Methodology/Principal Findings
Eleven patients with ischemic stroke in left hemisphere and eleven age-matched control subjects participated in mental rotation task (MRT) of hand pictures. Behavior performance, event-related potential (ERP) and event-related (de)synchronization (ERD/ERS) in beta band were analyzed to investigate the cortical activation. We found that: (1) The response time increased with orientation angles in both groups, called “angle effect”, however, stoke patients’ responses were impaired with significantly longer response time and lower accuracy rate; (2) In early visual perceptual cognitive process, stroke patients showed hypo-activations in frontal and central brain areas in aspects of both P200 and ERD; (3) During mental rotation process, P300 amplitude in control subjects decreased while angle increased, called “amplitude modulation effect”, which was not observed in stroke patients. Spatially, patients showed significant lateralization of P300 with activation only in contralesional (right) parietal cortex while control subjects showed P300 in both parietal lobes. Stroke patients also showed an overall cortical hypo-activation of ERD during this sub-stage; (4) In the response sub-stage, control subjects showed higher ERD values with more activated cortical areas particularly in the right hemisphere while angle increased, named “angle effect”, which was not observed in stroke patients. In addition, stroke patients showed significant lower ERD for affected hand (right) response than that for unaffected hand.
Conclusions/Significance
Cortical activation was altered differently in each cognitive sub-stage of motor imagery after left hemispheric ischemic stroke. These results will help to understand the underlying neural mechanisms of mental rotation following stroke and may shed light on rehabilitation based on motor imagery training.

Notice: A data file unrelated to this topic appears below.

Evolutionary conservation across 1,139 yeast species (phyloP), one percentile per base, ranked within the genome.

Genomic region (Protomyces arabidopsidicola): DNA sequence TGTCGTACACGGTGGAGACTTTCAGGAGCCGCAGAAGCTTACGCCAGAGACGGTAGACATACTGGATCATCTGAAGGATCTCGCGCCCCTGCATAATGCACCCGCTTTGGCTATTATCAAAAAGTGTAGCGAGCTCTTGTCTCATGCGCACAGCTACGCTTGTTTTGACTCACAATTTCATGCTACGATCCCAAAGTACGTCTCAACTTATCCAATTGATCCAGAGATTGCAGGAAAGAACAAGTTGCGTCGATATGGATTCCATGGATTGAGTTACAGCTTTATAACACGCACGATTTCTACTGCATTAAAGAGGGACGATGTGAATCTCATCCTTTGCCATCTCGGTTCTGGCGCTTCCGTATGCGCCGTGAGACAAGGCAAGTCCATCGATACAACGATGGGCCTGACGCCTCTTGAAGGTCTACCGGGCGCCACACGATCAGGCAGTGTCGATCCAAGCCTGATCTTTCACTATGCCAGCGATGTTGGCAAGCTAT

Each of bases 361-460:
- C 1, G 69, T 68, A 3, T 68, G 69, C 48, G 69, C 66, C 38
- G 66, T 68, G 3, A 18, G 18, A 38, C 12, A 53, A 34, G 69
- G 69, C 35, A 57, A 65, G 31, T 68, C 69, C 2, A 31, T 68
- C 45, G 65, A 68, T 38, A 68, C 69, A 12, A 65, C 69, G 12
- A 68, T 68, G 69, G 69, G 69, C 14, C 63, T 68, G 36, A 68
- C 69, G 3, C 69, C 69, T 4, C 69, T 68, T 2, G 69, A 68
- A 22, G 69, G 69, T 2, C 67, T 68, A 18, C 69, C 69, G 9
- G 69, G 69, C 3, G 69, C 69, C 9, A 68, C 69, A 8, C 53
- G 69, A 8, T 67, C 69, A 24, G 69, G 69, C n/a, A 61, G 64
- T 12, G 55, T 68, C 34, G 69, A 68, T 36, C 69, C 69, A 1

doi:10.1371/journal.pone.0042922
PMCID: PMC3415407  PMID: 22912763
4.  Inferring Functional Neural Connectivity with Phase Synchronization Analysis: A Review of Methodology 
Functional neural connectivity is drawing increasing attention in neuroscience research. To infer functional connectivity from observed neural signals, various methods have been proposed. Among them, phase synchronization analysis is an important and effective one which examines the relationship of instantaneous phase between neural signals but neglecting the influence of their amplitudes. In this paper, we review the advances in methodologies of phase synchronization analysis. In particular, we discuss the definitions of instantaneous phase, the indexes of phase synchronization and their significance test, the issues that may affect the detection of phase synchronization and the extensions of phase synchronization analysis. In practice, phase synchronization analysis may be affected by observational noise, insufficient samples of the signals, volume conduction, and reference in recording neural signals. We make comments and suggestions on these issues so as to better apply phase synchronization analysis to inferring functional connectivity from neural signals.
doi:10.1155/2012/239210
PMCID: PMC3346979  PMID: 22577470
5.  Reorganization of Brain Networks in Aging and Age-related Diseases 
Aging and Disease  2011;3(2):181-193.
Aging is associated with reorganization of brain in both structure and function. In recent years, graph theoretical analysis of brain organization has drawn increasing attention, and reorganization of brain in aging has been investigated in terms of connectivity and networks in topology such as modular organization, global and local efficiency, and small-worldness. Beyond studying on abnormity in local brain regions, connectivity quantifies alternations of correlation between two regions that may be spatially far separated, and graph theoretical analysis of brain network examines the complex interactions among multiple regions. This article reviewed complex brain networks of human in normal aging or with age-related diseases such as stroke and Alzheimer’s disease after a technical introduction of brain networks and graph theoretical analysis. We further discussed the relationship between the functional and the structural brain networks of subjects in aging or with age-related diseases. Finally, we proposed several interesting topics for future research in this field.